Passports to Become National ID Cards?

In the name of national security, we are dangerously close to having a national identity card, which will be required for all internal air travel (and, sooner or later, for other forms of travel as well). But it’s not federally issued driver’s licenses, or even state-issued driver’s licenses and IDs made to conform to federal standards. It will more likely be the passport, that expensive and cumbersome travel document required for travel to many destinations overseas prior to 9/11, and for all foreign travel, including to Canada and Mexico, since new cross-border security standards were set up in the last decade. Gone for Americans are the days of weekend fishing trips to Canada, family visits to both sides of Niagara Falls, or a day trip to Tijuana from San Diego — unless you go to the time and considerable expense (now about $150 and several weeks of wait time) of obtaining a passport. Even little children must have passports for travel outside the United States, and these must be renewed every five years (rather than 10 years for adults). The new passport requirement has made casual travel to the Great White North for fishing or hunting a thing of the past for many lower-income Americans.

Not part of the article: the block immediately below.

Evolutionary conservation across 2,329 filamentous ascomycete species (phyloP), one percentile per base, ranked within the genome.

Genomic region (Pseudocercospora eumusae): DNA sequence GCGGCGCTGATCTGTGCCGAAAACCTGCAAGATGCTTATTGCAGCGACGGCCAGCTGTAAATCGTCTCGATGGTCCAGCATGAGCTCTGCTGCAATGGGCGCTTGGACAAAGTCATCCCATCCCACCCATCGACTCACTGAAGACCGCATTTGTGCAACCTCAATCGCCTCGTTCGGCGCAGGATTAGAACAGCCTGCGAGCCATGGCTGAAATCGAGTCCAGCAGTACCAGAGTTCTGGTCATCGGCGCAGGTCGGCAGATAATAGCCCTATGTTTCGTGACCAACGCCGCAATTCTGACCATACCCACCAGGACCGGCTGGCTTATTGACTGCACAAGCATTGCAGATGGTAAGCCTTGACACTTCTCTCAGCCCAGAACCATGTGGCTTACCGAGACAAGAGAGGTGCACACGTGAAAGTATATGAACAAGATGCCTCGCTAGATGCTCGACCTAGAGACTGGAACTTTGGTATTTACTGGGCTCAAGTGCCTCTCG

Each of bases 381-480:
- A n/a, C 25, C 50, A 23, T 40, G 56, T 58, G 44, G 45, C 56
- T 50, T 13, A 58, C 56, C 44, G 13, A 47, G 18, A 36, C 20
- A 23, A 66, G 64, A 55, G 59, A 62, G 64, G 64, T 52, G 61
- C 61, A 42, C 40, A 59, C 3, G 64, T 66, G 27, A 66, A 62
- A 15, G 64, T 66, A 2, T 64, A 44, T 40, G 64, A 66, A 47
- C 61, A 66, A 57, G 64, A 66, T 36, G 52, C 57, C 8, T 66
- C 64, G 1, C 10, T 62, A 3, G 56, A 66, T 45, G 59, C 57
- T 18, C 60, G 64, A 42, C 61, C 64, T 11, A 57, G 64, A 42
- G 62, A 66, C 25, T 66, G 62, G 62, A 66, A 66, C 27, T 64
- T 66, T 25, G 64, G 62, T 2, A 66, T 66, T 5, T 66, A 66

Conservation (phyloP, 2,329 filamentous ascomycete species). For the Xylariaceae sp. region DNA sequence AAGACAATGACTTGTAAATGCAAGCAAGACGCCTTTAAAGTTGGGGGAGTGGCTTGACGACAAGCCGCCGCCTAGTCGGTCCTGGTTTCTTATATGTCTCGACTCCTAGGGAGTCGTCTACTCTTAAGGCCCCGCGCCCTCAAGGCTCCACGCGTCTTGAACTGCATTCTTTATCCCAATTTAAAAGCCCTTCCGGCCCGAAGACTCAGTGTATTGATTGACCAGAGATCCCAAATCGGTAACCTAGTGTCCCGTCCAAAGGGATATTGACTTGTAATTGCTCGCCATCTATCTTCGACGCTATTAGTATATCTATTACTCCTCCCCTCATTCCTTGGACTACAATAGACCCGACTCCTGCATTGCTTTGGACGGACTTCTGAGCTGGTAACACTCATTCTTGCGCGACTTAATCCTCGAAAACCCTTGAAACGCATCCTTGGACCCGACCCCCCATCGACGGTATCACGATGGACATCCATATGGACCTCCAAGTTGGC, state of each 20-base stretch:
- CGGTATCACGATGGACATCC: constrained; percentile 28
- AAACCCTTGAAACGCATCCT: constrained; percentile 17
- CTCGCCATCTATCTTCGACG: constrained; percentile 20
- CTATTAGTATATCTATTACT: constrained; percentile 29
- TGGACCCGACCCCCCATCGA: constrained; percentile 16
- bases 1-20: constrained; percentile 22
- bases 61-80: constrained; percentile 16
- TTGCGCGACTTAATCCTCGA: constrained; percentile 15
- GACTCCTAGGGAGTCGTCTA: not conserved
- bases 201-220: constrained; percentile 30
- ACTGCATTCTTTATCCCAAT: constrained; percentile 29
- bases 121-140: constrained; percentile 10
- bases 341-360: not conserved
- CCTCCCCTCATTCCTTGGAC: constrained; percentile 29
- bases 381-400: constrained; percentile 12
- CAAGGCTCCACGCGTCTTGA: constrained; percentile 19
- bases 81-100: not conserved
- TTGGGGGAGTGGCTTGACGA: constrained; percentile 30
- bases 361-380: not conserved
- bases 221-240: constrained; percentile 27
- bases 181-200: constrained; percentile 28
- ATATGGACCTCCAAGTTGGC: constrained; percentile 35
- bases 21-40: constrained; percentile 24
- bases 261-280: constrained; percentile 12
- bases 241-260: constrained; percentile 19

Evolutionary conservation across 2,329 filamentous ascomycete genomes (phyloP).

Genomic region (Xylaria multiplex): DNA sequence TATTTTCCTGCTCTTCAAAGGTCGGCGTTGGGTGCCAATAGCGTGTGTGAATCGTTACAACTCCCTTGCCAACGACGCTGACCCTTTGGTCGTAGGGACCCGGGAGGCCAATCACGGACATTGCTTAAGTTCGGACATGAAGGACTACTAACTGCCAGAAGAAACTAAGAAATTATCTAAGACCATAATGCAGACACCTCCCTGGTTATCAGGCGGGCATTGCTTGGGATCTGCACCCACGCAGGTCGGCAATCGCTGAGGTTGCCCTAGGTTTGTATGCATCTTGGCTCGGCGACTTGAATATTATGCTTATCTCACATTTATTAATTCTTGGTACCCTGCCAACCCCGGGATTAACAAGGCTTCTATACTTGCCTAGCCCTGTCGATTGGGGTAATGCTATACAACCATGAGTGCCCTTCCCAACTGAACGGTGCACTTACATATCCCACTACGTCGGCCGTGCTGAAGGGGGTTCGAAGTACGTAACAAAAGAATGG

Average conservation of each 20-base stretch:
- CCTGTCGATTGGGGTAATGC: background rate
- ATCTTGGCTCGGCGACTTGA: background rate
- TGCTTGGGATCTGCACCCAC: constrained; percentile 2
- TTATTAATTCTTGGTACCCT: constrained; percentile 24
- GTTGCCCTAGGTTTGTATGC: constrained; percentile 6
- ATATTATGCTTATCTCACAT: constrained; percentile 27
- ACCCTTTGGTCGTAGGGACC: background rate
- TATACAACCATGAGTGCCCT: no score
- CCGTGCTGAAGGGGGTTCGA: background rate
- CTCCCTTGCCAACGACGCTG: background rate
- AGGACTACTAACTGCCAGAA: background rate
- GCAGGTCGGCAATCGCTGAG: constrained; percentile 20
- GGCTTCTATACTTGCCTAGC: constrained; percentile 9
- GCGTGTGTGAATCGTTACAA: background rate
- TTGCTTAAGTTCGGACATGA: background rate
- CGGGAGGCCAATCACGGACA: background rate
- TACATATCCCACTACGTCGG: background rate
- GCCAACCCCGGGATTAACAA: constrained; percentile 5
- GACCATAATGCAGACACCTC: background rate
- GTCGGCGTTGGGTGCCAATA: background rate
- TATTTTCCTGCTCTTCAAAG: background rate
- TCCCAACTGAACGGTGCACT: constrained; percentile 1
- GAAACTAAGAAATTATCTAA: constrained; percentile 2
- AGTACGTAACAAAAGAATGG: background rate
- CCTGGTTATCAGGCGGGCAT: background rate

Now the federal government appears bent on making the possession of a passport a requirement for domestic air travel as well. For a number of years, the federal government has been trying to coerce the states into making all driver’s licenses “Real-ID” compliant — that is, in conformity with federally mandated standards of security that includes a long list of features mandated by the Real ID Act of 2005 and enforced with increasingly authoritarian enthusiasm by the Department of Homeland Security. The original year for all states to comply with Real ID was 2011, but it has since been moved forward repeatedly under pressure from state governments reluctant to tender unquestioning obedience to this latest federal edict. As of now, driver’s licenses and state-issued IDs from all 50 states may continue to be used for domestic air travel until January 22, 2018, when air passengers from states whose driver’s licenses are not yet Real-ID compliant will need to present a second form of photo ID to board domestic flights.


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